The secret to opening your garden? Timing, vision and ruthlessness
- Credit: Nigel Sutton
Ahead of the summer visiting season, Ruth Pavey looks at one Highgate couple ready to open their garden to the public for the first time.
Opening your garden for the first time takes courage, but Jill Pack (pictured above) has her mother as a model.
For years, her parents opened their garden in Oxfordshire through the National Gardens Scheme (NGS) with Jill and her husband, Ian, helping them. On Sunday, it will be their turn to share their love of plants with the visiting public. Jill describes her mother as a wonderful plantswoman. Clearly, this enthusiasm, as well as many individual plants, has been passed down. It is easy to understand why Jill and Ian’s street is called Woodland Rise. Highgate Wood is nearby and the site slopes down from the back of the house, not only towards the bottom of the garden but also to the right in a valley-like formation relating, says Jill, to a tributary of the Moselle. They reckon that the nearness of the wood helps them attract such a great variety of birds to the garden, including goldfinches, woodpeckers and thrushes.
When they moved in 15 years ago, the garden was sloping, not terraced, and a dark row of Leylandii cypress took up space and light along the back boundary. The cypresses have now gone and, inspired by the planting in front of Tate Modern, Ian and Jill have replaced them with elegant silver birches. At the time of my visit, the birches’ long catkins were waving in the breeze, but by 26th April their leaves may be open.
Choosing a date on which to invite visitors, calculating which plants will be looking good and then anxiously watching the progress of the season, is all part of being a garden-opener, and cue for … it’s a pity you weren’t here last week, or if only you could come back in a few days…. Jill was worrying about the lateness of spring this year, wondering if she should have chosen May, but one of her star plants, a white wisteria (Wisteria brachybotrys Shiro kapitan) was in such promising fat bud when I visited it should be looking spectacular, as may the pretty, white flowering crab apple, Malus transitoria, which Jill recommends for a small garden,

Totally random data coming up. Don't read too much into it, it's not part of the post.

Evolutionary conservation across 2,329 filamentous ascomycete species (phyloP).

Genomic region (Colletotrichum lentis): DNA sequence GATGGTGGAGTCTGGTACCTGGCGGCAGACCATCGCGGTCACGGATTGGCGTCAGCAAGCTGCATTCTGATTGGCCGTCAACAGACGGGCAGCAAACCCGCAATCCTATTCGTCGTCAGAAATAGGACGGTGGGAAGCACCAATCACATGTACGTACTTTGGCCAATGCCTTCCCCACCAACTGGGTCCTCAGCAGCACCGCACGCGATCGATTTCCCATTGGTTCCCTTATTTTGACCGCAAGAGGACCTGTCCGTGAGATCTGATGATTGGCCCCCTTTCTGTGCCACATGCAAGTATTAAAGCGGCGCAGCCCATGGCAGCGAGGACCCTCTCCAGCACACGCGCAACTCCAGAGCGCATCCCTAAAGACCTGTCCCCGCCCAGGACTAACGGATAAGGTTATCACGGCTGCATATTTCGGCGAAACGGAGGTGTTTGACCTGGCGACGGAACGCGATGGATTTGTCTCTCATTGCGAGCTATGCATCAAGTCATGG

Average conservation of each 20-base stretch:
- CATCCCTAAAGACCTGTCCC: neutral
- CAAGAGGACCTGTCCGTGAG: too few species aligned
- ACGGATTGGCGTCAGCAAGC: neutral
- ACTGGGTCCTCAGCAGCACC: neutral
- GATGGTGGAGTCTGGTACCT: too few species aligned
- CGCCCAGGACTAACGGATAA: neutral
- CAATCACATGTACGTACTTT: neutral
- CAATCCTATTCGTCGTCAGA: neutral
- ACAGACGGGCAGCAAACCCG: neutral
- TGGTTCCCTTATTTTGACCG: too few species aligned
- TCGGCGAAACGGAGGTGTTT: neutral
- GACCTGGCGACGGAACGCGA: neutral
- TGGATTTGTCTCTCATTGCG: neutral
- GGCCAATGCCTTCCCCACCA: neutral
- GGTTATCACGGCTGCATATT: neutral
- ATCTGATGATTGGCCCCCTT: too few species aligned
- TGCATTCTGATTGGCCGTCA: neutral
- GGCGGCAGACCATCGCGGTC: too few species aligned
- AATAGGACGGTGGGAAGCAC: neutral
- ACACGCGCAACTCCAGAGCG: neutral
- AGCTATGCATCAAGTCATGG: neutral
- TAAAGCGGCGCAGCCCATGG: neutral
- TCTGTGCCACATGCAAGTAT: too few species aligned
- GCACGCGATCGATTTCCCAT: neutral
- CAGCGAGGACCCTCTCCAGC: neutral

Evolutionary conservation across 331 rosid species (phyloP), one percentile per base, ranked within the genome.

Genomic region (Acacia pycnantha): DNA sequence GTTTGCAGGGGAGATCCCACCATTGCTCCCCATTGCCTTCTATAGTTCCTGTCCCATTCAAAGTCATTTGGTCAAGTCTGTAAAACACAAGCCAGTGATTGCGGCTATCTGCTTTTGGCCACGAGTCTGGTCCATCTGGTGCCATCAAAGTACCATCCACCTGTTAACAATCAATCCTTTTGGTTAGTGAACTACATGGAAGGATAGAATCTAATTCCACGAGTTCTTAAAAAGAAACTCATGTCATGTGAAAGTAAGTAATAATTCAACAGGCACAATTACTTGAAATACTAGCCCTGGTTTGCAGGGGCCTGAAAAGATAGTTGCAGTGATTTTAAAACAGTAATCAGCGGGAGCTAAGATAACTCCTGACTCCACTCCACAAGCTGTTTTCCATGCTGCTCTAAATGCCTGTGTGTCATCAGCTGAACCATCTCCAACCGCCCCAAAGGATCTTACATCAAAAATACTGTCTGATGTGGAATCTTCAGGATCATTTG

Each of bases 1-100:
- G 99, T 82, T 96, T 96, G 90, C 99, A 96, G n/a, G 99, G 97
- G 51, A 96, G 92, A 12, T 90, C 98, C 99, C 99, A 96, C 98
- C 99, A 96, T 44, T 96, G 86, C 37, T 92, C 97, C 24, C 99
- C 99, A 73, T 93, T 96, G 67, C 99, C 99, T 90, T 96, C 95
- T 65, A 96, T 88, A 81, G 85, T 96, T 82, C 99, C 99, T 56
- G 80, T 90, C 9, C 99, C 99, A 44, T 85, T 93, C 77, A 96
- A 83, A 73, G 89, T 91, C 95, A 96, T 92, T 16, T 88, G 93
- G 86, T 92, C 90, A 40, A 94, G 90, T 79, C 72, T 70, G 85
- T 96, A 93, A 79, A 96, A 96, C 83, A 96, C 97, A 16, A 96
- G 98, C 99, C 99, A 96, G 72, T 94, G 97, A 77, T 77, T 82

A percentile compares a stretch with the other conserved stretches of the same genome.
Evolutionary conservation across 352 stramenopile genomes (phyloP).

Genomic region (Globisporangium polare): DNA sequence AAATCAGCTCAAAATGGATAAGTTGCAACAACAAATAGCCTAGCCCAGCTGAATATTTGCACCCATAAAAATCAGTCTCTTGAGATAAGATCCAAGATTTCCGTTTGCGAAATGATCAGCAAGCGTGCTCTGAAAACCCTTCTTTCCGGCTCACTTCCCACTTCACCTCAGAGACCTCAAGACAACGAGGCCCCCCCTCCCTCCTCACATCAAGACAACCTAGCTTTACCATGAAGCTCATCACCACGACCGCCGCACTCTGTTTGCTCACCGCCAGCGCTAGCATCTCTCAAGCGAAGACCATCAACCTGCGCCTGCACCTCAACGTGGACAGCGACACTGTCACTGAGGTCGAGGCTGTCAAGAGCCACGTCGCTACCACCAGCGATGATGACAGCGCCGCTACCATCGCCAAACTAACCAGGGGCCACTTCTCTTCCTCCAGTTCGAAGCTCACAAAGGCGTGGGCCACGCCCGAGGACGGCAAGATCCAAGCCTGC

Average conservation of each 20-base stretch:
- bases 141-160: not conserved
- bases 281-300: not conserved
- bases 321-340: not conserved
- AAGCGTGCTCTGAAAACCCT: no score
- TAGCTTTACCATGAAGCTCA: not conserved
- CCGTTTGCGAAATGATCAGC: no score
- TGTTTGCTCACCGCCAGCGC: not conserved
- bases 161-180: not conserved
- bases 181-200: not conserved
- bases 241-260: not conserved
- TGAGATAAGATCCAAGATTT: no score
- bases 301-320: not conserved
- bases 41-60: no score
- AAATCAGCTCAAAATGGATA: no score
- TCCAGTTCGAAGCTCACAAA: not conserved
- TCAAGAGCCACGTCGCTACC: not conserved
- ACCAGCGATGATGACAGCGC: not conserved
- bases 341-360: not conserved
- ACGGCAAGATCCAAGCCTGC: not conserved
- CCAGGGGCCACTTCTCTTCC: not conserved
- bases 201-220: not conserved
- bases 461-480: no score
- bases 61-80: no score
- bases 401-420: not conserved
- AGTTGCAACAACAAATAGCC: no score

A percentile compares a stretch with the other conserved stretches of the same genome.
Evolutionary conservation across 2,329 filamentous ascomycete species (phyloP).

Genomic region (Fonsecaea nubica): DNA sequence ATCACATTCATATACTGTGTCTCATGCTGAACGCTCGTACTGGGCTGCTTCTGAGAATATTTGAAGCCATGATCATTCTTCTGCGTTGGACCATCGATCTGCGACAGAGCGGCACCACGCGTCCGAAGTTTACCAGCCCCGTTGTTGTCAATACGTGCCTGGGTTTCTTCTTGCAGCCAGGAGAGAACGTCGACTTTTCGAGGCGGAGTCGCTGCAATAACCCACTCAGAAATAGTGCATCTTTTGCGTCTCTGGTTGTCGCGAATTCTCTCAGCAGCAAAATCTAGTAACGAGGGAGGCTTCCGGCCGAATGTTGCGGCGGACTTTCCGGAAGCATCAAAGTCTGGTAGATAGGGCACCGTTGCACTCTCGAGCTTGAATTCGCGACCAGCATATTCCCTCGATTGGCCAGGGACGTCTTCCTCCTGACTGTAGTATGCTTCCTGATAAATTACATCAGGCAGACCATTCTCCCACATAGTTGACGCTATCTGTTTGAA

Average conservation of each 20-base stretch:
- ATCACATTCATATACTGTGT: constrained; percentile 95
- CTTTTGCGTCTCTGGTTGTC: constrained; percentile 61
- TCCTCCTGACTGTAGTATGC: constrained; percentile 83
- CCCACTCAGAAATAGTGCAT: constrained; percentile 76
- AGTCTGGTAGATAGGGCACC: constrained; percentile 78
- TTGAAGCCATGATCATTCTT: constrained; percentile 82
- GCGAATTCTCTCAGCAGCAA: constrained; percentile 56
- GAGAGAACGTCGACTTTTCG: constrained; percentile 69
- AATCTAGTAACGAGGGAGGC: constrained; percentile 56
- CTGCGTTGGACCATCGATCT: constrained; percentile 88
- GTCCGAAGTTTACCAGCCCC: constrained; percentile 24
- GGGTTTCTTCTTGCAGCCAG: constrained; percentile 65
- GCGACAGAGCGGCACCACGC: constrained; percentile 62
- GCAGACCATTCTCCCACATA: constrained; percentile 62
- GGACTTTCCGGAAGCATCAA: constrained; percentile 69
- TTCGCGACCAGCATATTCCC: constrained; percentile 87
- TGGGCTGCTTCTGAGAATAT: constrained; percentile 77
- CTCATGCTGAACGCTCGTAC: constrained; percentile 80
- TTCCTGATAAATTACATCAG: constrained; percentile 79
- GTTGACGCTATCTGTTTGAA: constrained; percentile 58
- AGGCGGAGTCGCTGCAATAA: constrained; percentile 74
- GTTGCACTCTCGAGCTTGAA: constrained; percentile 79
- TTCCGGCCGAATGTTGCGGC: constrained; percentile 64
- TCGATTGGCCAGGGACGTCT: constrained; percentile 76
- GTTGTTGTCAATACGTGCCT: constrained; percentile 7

The wisteria grows along a trellis marking the division of the garden into two main levels. Below it, steps lead to the sunken, paved part at the bottom, where alliums may be in flower at the foot of the birch trees, and the pond irises (yellow flags and iris sibirica) will be budding. Having done all the planning and labour themselves, Jill and Ian are understandably proud of the layout, with its clarity and good use of the different levels. The white Travertine marble paving slabs of the lower terrace, and the white birch trunks, bring light to a previously forlorn place. There is also a greenhouse, well stocked with seedlings, many for their allotment at Shepherd’s Hill.
Like many good gardeners, Jill is capable of being ruthless. Crocosmia and day lilies, too common and rampant for their own good, have made way for choicer plants such as Hydrangea aspera, Hydrangea quercifolia, different varieties of persicaria, new peonies. Saying that the plant list she has drawn up for the open day surprised her by being so long, Jill sounded almost apologetic, as though it were a fault not to be following current advice about planting the same thing every so often to create a rhythm, or putting in blocks of the same plant. But surely the only shortcoming would be over-sensitivity to current advice – being knowledgeable about plants and wanting to grow as many of them as possible is a wonderful thing, requiring no justification.
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The garden at 21 Woodland Rise, N10 3UP is open April 26, 2 – 6pm, with teas and plants on sale. Also the garden of Southwood Lodge, 33 Kingsley Place, N6 5EA, 2.00 – 5.30pm, with teas and plants. And on 3rd May, two other favourite local gardens – 2, Millfield Place, N6 6JP and 5 St. Regis Close, N10 2DE
PLANT IN FOCUS
If this old flowering cherry tree in Regent’s Park is not Prunus ‘Shirotae’ I shall be disappointed. But that is what a helpful member of the Royal Parks staff thinks it is, so I have planted one in my Somerset wood. In Regents’ Park there are five in a group near York Gate, their wide spreading dark branches and ancient trunks creating a foil for their brief outburst of whitest white blossom. At ground level, their roots undulate through the surface of the petalled grass. They are extraordinarily beautiful but also old, so there are young trees planted amongst them – pink-flowering, alas. However, the (diseased) pink ones that have disappeared from Chester Road are to be replaced with Prunus ‘Sunset Boulevard’, which is described as having white flowers with a pinkish flush, so that’s hopeful for those of us who prefer their cherry blossom white.